Why Executive Recruiters Pursue Candidates Who Promote CSR

The umbrella of corporate responsibilities has grown over the past several decades. Customers still expect that employers provide safe working conditions for employees and offer quality products. However, they now expect that companies operate in socially responsible ways. Protestors and activists regularly call out companies who fail to see their impact on the environment, workers, or the local community.

Community social responsibility (CSR) is no longer a feature that is ‘nice to have.’ It must be a standard integrated into the fabric of organizational operations. Executive search firms seek out candidates who are skilled in community outreach. Those who adopt environmentally friendly operational strategies are a boon to companies desiring to reap the abundant benefits of CSR.

What does CSR look like?

The purpose behind a company’s CSR efforts is to recognize the significant impact the organization is having and can have on the environment, the community, their shareholders, and the people they serve. While some see large corporations as entities that consume resources and produce waste, they also have an unparalleled ability to use their resources, abilities, influence, and innovations to improve conditions worldwide.

The methods executives employ to fulfill their social responsibility will look different from one corporation to the next. However, the majority of CSR efforts can be grouped into four main categories.

  1. Political Involvement – In 2018, Salesforce CEO Marc Benioff stepped out on a limb in direct support of Proposition C in California to help reduce the incidence of homelessness in the Bay Area. While the courts fought over the legality of the legislation, Benioff pushed his initiative by establishing the Benioff Homelessness and Housing Initiative to search for other solutions to the growing problem.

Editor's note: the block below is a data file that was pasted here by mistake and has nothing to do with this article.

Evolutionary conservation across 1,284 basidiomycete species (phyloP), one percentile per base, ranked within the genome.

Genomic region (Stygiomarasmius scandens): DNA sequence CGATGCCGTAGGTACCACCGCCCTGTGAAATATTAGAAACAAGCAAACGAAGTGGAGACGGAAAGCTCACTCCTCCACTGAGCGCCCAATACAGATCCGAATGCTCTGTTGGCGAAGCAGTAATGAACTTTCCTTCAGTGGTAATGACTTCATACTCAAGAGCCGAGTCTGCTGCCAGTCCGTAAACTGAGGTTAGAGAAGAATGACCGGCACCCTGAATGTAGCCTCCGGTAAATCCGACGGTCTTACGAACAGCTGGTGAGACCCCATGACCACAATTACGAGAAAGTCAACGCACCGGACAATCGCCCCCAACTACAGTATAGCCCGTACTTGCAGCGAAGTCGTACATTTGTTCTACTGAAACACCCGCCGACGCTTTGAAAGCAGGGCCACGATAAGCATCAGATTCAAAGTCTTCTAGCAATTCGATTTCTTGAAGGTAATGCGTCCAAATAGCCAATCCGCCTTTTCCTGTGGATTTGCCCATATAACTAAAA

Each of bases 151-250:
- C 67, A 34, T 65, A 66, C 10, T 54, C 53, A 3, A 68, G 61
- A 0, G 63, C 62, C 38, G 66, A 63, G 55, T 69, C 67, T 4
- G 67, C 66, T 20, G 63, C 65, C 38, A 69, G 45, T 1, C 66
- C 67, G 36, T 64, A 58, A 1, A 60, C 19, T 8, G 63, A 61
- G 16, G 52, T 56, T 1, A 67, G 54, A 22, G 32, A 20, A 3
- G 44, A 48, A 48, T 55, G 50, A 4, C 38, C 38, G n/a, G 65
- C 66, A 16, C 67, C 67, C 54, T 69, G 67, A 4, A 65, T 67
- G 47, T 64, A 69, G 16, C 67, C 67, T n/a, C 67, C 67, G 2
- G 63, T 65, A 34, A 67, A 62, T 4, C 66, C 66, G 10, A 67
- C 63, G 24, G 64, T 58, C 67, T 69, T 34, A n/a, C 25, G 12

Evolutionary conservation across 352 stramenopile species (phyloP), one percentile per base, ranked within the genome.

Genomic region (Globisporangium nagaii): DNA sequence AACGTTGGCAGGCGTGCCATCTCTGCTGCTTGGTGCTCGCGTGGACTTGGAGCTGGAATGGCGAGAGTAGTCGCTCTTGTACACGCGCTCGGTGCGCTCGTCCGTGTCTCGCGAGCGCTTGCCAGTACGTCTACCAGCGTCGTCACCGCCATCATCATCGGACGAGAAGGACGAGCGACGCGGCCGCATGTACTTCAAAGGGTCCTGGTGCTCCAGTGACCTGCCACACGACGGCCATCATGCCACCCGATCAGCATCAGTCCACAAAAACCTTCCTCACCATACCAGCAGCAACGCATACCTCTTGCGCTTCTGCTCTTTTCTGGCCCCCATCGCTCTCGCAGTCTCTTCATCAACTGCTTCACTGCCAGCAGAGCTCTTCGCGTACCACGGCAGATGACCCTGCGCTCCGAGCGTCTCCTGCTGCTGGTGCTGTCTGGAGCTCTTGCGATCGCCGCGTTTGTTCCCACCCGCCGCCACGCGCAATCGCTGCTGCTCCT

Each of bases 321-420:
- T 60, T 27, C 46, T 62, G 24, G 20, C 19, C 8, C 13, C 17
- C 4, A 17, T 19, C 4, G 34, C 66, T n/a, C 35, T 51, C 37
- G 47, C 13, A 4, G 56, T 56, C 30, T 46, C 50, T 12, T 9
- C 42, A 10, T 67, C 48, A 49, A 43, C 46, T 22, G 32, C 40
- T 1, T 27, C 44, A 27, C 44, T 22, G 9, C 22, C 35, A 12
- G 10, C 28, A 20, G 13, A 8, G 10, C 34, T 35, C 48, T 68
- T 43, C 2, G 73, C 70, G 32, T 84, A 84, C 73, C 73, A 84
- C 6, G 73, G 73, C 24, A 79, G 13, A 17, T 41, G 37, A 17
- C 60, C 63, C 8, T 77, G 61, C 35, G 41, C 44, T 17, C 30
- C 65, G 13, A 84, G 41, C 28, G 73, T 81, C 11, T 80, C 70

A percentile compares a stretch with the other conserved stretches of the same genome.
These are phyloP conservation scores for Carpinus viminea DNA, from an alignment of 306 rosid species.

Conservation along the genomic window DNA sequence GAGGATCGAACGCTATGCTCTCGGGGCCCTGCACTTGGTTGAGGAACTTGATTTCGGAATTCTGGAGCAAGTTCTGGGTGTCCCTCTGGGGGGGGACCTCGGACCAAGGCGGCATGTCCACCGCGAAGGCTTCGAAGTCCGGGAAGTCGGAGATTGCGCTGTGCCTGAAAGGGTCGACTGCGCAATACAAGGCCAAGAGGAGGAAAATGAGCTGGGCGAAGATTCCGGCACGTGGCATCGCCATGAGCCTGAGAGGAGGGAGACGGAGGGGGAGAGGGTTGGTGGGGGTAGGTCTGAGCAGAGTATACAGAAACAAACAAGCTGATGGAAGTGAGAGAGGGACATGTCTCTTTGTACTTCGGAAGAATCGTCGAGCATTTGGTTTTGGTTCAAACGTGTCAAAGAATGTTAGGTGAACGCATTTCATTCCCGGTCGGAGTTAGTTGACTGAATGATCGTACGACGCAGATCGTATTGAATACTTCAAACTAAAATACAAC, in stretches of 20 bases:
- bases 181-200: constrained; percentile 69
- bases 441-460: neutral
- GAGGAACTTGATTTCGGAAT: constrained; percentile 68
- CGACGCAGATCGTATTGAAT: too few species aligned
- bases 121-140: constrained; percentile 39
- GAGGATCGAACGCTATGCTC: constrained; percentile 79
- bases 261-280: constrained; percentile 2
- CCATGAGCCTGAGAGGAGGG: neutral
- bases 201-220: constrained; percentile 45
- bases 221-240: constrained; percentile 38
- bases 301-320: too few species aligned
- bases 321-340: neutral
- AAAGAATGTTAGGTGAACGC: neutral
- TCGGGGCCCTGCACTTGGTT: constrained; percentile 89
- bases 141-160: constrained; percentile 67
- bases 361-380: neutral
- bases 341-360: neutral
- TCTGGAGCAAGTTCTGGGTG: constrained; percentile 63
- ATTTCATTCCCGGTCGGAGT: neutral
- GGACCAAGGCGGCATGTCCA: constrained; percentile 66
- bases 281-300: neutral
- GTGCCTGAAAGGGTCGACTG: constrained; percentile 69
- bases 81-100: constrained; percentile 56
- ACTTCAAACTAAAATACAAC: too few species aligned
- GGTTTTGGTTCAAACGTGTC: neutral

2. Pro Bono Services – Large corporations such as Ford, AIG, Walmart, and others fund or directly provide legal services to victims of domestic abuse, refugees facing deportation, and impoverished hospital patients. Lawyers assist these vulnerable individuals in navigating complex court proceedings and legal forms.
  3. Community Outreach – Marvin Ellison, CEO of Lowe’s, worked hard to rise from the son of sharecroppers in Tennessee to become one of a limited number of black CEOs of Fortune 500 companies. To help close the gap in leadership positions nationwide, Ellison launched his Track to the Trades program, reimbursing employees for expenses related to trade certifications.
  4. Environmental Impact – When Michele Buck took the lead in Hershey’s social responsibility efforts in 2011, she pushed the company towards certifying their products made with 100% sustainable cocoa, supporting deforestation efforts in the growing industry.

Your company’s approach to CSR will depend on a variety of factors, including the needs of the surrounding community, your particular area of expertise, and the resources you have at your disposal. A CEO who knows how to listen to and understand the needs that arise and lead others in developing and implementing solutions stands to realize many benefits for the company and its employees.